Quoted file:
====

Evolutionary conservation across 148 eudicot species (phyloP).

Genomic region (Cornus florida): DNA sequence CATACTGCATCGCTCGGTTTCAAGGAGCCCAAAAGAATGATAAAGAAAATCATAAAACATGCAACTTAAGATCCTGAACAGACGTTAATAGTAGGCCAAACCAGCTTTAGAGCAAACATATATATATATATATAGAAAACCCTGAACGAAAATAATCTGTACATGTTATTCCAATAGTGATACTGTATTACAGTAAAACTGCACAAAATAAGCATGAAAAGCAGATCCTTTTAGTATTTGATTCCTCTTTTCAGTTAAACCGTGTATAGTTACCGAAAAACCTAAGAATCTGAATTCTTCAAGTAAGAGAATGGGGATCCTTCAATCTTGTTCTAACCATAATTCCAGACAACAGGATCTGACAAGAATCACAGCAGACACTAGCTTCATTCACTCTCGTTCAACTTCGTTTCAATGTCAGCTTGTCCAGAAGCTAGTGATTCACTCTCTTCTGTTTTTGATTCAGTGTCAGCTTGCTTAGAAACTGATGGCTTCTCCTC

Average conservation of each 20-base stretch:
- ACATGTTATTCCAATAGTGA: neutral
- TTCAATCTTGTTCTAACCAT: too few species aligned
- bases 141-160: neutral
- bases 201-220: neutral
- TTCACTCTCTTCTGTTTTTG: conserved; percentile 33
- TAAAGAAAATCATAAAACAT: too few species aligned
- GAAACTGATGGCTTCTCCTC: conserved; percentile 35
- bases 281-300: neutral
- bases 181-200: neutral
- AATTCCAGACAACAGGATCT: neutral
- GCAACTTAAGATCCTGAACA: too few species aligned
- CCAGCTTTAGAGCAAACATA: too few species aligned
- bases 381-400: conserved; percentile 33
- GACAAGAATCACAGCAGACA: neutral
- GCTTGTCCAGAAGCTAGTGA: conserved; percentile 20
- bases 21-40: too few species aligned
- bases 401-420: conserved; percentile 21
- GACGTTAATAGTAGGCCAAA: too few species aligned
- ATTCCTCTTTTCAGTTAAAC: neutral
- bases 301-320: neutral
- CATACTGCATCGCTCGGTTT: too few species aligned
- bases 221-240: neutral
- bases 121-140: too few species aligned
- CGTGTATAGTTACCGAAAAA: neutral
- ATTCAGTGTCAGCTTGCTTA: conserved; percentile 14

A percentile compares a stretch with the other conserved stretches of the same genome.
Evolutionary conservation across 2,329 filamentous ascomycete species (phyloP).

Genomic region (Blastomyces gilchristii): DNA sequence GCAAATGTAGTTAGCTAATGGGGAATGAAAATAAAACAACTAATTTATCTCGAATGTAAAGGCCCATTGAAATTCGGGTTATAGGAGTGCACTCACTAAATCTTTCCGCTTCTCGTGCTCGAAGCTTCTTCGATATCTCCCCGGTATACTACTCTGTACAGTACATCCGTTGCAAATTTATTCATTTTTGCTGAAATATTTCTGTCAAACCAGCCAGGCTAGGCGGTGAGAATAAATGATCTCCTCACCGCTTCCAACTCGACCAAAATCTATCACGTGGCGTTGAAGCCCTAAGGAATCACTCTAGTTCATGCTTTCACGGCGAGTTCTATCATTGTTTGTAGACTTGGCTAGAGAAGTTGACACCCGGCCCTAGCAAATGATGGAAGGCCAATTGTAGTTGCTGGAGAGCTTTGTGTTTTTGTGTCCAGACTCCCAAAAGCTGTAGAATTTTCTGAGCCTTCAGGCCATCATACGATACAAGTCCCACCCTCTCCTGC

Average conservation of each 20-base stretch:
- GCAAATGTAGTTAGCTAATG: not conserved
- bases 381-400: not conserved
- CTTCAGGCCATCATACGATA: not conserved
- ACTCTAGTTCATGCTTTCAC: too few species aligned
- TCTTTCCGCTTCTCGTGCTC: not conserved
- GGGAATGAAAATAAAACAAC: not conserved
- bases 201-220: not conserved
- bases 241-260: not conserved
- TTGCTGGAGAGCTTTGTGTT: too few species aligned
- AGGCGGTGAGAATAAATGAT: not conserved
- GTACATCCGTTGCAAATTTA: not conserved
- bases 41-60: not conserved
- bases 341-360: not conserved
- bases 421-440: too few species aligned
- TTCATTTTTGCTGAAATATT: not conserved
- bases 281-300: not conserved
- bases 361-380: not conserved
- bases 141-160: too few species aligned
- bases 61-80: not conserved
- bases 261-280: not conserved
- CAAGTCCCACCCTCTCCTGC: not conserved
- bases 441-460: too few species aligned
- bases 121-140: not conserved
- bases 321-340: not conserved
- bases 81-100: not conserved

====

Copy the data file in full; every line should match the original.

Evolutionary conservation across 148 eudicot species (phyloP).

Genomic region (Cornus florida): DNA sequence CATACTGCATCGCTCGGTTTCAAGGAGCCCAAAAGAATGATAAAGAAAATCATAAAACATGCAACTTAAGATCCTGAACAGACGTTAATAGTAGGCCAAACCAGCTTTAGAGCAAACATATATATATATATATAGAAAACCCTGAACGAAAATAATCTGTACATGTTATTCCAATAGTGATACTGTATTACAGTAAAACTGCACAAAATAAGCATGAAAAGCAGATCCTTTTAGTATTTGATTCCTCTTTTCAGTTAAACCGTGTATAGTTACCGAAAAACCTAAGAATCTGAATTCTTCAAGTAAGAGAATGGGGATCCTTCAATCTTGTTCTAACCATAATTCCAGACAACAGGATCTGACAAGAATCACAGCAGACACTAGCTTCATTCACTCTCGTTCAACTTCGTTTCAATGTCAGCTTGTCCAGAAGCTAGTGATTCACTCTCTTCTGTTTTTGATTCAGTGTCAGCTTGCTTAGAAACTGATGGCTTCTCCTC

Average conservation of each 20-base stretch:
- ACATGTTATTCCAATAGTGA: neutral
- TTCAATCTTGTTCTAACCAT: too few species aligned
- bases 141-160: neutral
- bases 201-220: neutral
- TTCACTCTCTTCTGTTTTTG: conserved; percentile 33
- TAAAGAAAATCATAAAACAT: too few species aligned
- GAAACTGATGGCTTCTCCTC: conserved; percentile 35
- bases 281-300: neutral
- bases 181-200: neutral
- AATTCCAGACAACAGGATCT: neutral
- GCAACTTAAGATCCTGAACA: too few species aligned
- CCAGCTTTAGAGCAAACATA: too few species aligned
- bases 381-400: conserved; percentile 33
- GACAAGAATCACAGCAGACA: neutral
- GCTTGTCCAGAAGCTAGTGA: conserved; percentile 20
- bases 21-40: too few species aligned
- bases 401-420: conserved; percentile 21
- GACGTTAATAGTAGGCCAAA: too few species aligned
- ATTCCTCTTTTCAGTTAAAC: neutral
- bases 301-320: neutral
- CATACTGCATCGCTCGGTTT: too few species aligned
- bases 221-240: neutral
- bases 121-140: too few species aligned
- CGTGTATAGTTACCGAAAAA: neutral
- ATTCAGTGTCAGCTTGCTTA: conserved; percentile 14

A percentile compares a stretch with the other conserved stretches of the same genome.
Evolutionary conservation across 2,329 filamentous ascomycete species (phyloP).

Genomic region (Blastomyces gilchristii): DNA sequence GCAAATGTAGTTAGCTAATGGGGAATGAAAATAAAACAACTAATTTATCTCGAATGTAAAGGCCCATTGAAATTCGGGTTATAGGAGTGCACTCACTAAATCTTTCCGCTTCTCGTGCTCGAAGCTTCTTCGATATCTCCCCGGTATACTACTCTGTACAGTACATCCGTTGCAAATTTATTCATTTTTGCTGAAATATTTCTGTCAAACCAGCCAGGCTAGGCGGTGAGAATAAATGATCTCCTCACCGCTTCCAACTCGACCAAAATCTATCACGTGGCGTTGAAGCCCTAAGGAATCACTCTAGTTCATGCTTTCACGGCGAGTTCTATCATTGTTTGTAGACTTGGCTAGAGAAGTTGACACCCGGCCCTAGCAAATGATGGAAGGCCAATTGTAGTTGCTGGAGAGCTTTGTGTTTTTGTGTCCAGACTCCCAAAAGCTGTAGAATTTTCTGAGCCTTCAGGCCATCATACGATACAAGTCCCACCCTCTCCTGC

Average conservation of each 20-base stretch:
- GCAAATGTAGTTAGCTAATG: not conserved
- bases 381-400: not conserved
- CTTCAGGCCATCATACGATA: not conserved
- ACTCTAGTTCATGCTTTCAC: too few species aligned
- TCTTTCCGCTTCTCGTGCTC: not conserved
- GGGAATGAAAATAAAACAAC: not conserved
- bases 201-220: not conserved
- bases 241-260: not conserved
- TTGCTGGAGAGCTTTGTGTT: too few species aligned
- AGGCGGTGAGAATAAATGAT: not conserved
- GTACATCCGTTGCAAATTTA: not conserved
- bases 41-60: not conserved
- bases 341-360: not conserved
- bases 421-440: too few species aligned
- TTCATTTTTGCTGAAATATT: not conserved
- bases 281-300: not conserved
- bases 361-380: not conserved
- bases 141-160: too few species aligned
- bases 61-80: not conserved
- bases 261-280: not conserved
- CAAGTCCCACCCTCTCCTGC: not conserved
- bases 441-460: too few species aligned
- bases 121-140: not conserved
- bases 321-340: not conserved
- bases 81-100: not conserved